Bitmaps à la mode

Most users aren’t concerned about the precise nature of bitmaps. Like car drivers, they are more interested in getting from A to B than how the engine works. To digital camera owners in particular, bitmaps are just the way their computer handles photographs. However, if you are serious about graphic design, it is well worth taking a closer look at how bitmaps work, exploring the many different types and what they can be used for. Such an exploration will offer a number of surprises. For a start, while representing high-resolution colour photos is now the main function of bitmaps, their origin was very different. Back in the pioneering days of computing, high-resolution was merely a dream and even basic colour (let alone continuous-tone, full colour) was out of the question. The first bitmaps weren’t designed for handling graphics at all, but for handling text.

Bitmaps à la mode

The core problem was how to convert computer data into characters and numbers for display on the first computer screens, and the solution couldn’t be simpler. A CRT screen is coated with phosphor that emits light when hit by an electron beam, and the smallest addressable unit of this display is called a pixel (a contraction of ‘picture element’). These pixels are arranged in a rectangular grid and, by subdividing this into smaller grids of, say, 8 x 8 pixels each, the basic shape of any onscreen character can be constructed as a pattern of dots simply by switching each of these 64 pixels on or off. These on and off pixel states can be represented by a single data bit (0 or 1), and such bits are stored in a simple addressable grid or map. Put these two concepts together and you have your originial ‘bitmap’, a simple matrix of on/off values.

1-bit monochrome

These first 1-bit-per-pixel bitmaps were devised for drawing low-resolution screen fonts, but the simplicity of their grid-based architecture can easily be extended to handle any number of rows and columns of pixels. By using more pixels and more resolution, customisable bitmap files could be created that describe the on/off pattern for the whole screen, hence moving beyond text to produce monochromatic graphic images. In fact, there was no reason for the resolution of the bitmap to be tied to that of the physical screen. Crucially, breaking this link allowed high-resolution bitmaps to control the output to printers in the same way that they controlled output to the screen, via more detailed bitmapped printer fonts and high-quality bitmapped graphics files.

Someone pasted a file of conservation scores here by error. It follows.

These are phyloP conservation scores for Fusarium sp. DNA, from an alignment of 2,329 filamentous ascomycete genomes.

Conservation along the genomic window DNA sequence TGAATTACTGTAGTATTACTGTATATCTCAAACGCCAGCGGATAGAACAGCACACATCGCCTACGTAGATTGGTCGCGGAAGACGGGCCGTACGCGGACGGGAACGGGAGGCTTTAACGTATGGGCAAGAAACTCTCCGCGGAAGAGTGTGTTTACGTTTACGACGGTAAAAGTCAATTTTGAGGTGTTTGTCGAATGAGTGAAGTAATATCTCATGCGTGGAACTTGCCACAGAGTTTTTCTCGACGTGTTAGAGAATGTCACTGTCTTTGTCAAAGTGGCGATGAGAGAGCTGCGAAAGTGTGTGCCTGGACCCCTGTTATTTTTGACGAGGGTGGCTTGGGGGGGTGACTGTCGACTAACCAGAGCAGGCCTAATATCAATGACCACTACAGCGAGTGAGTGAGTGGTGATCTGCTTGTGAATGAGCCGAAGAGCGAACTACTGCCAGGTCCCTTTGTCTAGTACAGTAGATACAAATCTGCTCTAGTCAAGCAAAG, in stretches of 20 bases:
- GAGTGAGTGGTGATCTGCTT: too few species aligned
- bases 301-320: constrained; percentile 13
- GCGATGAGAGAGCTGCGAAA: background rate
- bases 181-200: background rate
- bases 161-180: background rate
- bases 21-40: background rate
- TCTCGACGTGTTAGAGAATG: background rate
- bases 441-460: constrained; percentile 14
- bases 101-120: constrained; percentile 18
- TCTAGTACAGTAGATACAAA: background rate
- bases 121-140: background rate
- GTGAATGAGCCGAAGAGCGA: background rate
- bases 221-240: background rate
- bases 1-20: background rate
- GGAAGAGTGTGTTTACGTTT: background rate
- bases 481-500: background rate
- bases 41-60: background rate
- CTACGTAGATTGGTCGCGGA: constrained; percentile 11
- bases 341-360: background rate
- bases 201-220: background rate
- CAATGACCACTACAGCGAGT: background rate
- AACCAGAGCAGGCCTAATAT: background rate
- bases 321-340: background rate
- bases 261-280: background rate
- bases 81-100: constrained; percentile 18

These days, printed type is no longer restricted to fixed-size, pre-built bitmapped fonts, but instead is handled via scalable outlines that get rasterized – that is, converted to a bitmap – on the fly. Nevertheless, 1-bit bitmaps still play an underappreciated but crucial role as a graphics format in professional design. When it comes to printing, their major limitation – namely, that they can only describe monochromatic images – becomes a major strength. Without the need for halftoning to simulate the effect of shades, such images can be printed at maximum resolution, with each image bit controlling precisely one printed dot. This makes the 1-bit bitmap format ideal for capturing the pin-sharp detail in black-and-white drawings, so long as it is then output to a single printing plate – usually black or a spot colour.

To take best advantage of 1-bit bitmaps, they need to be sampled at the highest resolution the output device can natively support – that is, without a halftone screen. However, there is little point going over 1,000dpi size-for-size even for typeset output, as it would exceed the limited resolution of the human eye. By comparison, when scanning for colour or greyscale output that does involve printing halftones, there is no need to go beyond 300dpi, so it is really only for 1-bit bitmaps (and for resizing) that you need a scanner capable of more than 300dpi.

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